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people with toxic parents advice needed!!!!!

(17 Posts)
mum2samandalex Mon 01-Sep-08 18:11:13

Basically mil wants dh to walk her down the isle even though she disowned him 3 years ago.Its a classic toxic parent relationship.Shes been totally unsupportive of us just because she didnt like me taking her ds away. She didnt even look at my engagement ring or meet my family. We ended up going away to get married as an excuse for them not to come because we knew theyd spoil it and so they snubbed our wedding pictures and didnt even send us a card or congratulate us.Plus she had disowned dh prior to this and even her gs because we were buying a house near my mum and she was jealous that gs would see more of my family even though she wont admit this.She was jealous when i was pregnant with her first gc that my mum came with me to the scans basically she had ruined every happy occassion by having a temper tantum.

She always moans how dh has hurt her-hes done nothingexcept grow up.
Dh and her havent spoke in in over three years and since then we have a new ds whos 7 mths now she didnt event congratulate us on that when dh thought he'd better tell her the news out of respect. She hasnt come round once to see him or asked how he was. And now out of the blue she and fil are renewing their vowels (even though she has always told me and dh that she hates him and wished she never married him) and wants dh to walk her down the isle. She didnt even ask him herself fil rang him!!!!

mum2samandalex Mon 01-Sep-08 18:12:17

oh plus her daughter annouced her marriage was over on friday and they annouced their remarriage yeaterday so dh is fuming about the timing!

JillJ72 Mon 01-Sep-08 18:51:26

Think the answer's quite clear.... if I was your husband with that kind of relationship with my parents, I would politely and respectfully decline, as I wouldn't consider myself a suitable person for such a position of responsibility!

PinkyDinkyDooToo Mon 01-Sep-08 18:54:26

What Jill said!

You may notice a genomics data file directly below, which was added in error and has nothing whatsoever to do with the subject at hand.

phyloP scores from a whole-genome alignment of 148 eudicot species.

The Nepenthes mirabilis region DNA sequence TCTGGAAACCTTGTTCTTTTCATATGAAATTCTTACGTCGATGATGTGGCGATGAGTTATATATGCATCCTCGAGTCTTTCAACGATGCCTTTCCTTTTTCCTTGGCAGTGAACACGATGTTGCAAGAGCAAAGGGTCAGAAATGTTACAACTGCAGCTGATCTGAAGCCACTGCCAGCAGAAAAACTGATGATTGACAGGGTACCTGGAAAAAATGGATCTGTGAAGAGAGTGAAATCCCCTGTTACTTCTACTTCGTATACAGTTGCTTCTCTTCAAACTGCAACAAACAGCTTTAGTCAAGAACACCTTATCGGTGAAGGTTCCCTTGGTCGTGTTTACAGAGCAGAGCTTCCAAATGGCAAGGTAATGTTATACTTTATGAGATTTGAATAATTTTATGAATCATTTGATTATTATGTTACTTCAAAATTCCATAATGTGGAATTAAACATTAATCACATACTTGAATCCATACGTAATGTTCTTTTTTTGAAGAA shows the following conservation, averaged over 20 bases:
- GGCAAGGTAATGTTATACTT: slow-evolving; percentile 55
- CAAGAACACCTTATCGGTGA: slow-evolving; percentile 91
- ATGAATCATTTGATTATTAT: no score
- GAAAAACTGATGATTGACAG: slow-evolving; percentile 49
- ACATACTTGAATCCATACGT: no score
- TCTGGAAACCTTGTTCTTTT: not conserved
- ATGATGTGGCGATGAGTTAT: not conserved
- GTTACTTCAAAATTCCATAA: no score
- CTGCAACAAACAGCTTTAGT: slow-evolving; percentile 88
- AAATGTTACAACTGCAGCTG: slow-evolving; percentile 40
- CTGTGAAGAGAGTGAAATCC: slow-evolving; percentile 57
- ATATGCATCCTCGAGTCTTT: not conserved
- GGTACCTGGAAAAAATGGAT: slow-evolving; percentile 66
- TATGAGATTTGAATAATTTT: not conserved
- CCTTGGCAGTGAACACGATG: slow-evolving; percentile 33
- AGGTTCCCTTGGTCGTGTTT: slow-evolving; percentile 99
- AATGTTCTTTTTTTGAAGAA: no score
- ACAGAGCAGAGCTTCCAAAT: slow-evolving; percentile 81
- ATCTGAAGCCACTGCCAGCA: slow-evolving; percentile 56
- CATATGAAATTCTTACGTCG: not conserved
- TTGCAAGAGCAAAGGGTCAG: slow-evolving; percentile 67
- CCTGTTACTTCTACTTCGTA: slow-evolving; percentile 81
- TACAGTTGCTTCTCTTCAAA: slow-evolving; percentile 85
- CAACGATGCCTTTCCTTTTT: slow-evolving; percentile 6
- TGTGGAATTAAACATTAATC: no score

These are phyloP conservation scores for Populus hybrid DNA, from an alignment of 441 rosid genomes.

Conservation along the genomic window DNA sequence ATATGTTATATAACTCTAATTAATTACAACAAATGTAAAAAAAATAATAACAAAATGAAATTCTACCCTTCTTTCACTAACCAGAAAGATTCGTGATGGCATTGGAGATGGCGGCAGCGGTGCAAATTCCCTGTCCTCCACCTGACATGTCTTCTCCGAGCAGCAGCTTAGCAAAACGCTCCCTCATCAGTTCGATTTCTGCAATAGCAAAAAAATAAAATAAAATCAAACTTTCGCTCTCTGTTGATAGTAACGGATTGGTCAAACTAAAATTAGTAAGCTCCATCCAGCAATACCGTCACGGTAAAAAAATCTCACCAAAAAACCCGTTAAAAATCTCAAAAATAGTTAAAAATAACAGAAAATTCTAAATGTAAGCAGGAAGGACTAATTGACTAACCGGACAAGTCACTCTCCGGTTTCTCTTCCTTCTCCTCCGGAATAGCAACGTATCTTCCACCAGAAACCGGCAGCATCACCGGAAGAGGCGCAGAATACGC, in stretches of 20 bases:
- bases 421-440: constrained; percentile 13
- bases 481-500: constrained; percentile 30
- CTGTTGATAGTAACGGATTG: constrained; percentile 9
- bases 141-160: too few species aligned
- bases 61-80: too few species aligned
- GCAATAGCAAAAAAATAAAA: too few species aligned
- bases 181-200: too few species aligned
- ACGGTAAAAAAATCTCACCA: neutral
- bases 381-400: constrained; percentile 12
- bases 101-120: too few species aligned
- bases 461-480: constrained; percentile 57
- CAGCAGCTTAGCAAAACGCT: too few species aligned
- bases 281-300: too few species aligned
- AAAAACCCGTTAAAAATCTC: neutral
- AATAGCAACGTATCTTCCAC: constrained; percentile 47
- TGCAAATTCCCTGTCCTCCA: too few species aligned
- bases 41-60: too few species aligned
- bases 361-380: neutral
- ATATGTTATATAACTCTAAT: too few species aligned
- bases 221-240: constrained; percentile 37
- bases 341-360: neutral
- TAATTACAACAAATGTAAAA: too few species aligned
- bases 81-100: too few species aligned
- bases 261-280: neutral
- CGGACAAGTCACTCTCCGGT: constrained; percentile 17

FioFio Mon 01-Sep-08 18:57:55

Message withdrawn

mum2samandalex Mon 01-Sep-08 19:16:38

thankyou im just worried about dh as he his fuming that they dare ask him that and that they expect him to respect them and be happy and they cant do the same.Not to mention his sisters marriage ended literally on friday and pil announced their news yesterday after discussing for a just a week surely they could of waited.

JillJ72 Mon 01-Sep-08 19:52:18

Absolutely they could have waited, but nothing like people who like to play happy families and expect everyone to be equally as happy hmm

He can respect their decision, but it doesn't mean he has to take the job being offered! Sorry, I see a happy chummy families scene being played out, with bride centre of attention, surrounded by "adoring" children and grandchildren

Ally90 Mon 01-Sep-08 20:36:08

Does he feel able to say no? I just wonder why you posted if he felt able to turn them down.

If its to get compassion and away His mother sounds borderline personality disorder/narcarssistic pd. Her behaviour is very unreasonable and your dh has every right to feel hurt/angry and whatever else he feels about her behaviour and his fathers.

mum2samandalex Mon 01-Sep-08 21:08:12

he said yes initally out of shock but then realising what he said once he put the phone down. He wants to do the right thing but cannot forgive his mum for how shes treated us. I just dont want his siblings to gang up him like they have down before.His ds actually rang and said dm cried and doesnt think you love her and he told me he thats how he does feel but didnt want to be that cruel and say it. Thing is they seem to make excuses up or ignore how dm has treated him.

mum2samandalex Mon 01-Sep-08 21:08:13

he said yes initally out of shock but then realising what he said once he put the phone down. He wants to do the right thing but cannot forgive his mum for how shes treated us. I just dont want his siblings to gang up him like they have down before.His ds actually rang and said dm cried and doesnt think you love her and he told me he thats how he does feel but didnt want to be that cruel and say it. Thing is they seem to make excuses up or ignore how dm has treated him.

Ally90 Mon 01-Sep-08 21:15:27

Oh....emotional blackmail via third parties...thats a new one hmm

He needs to say no and not feel guilty about it. Harder said than done, I know from personal experience.

How about a letter/email then screen all phone calls after that? So he does not have to go through the emotional wringer each time she wants to twist the knife?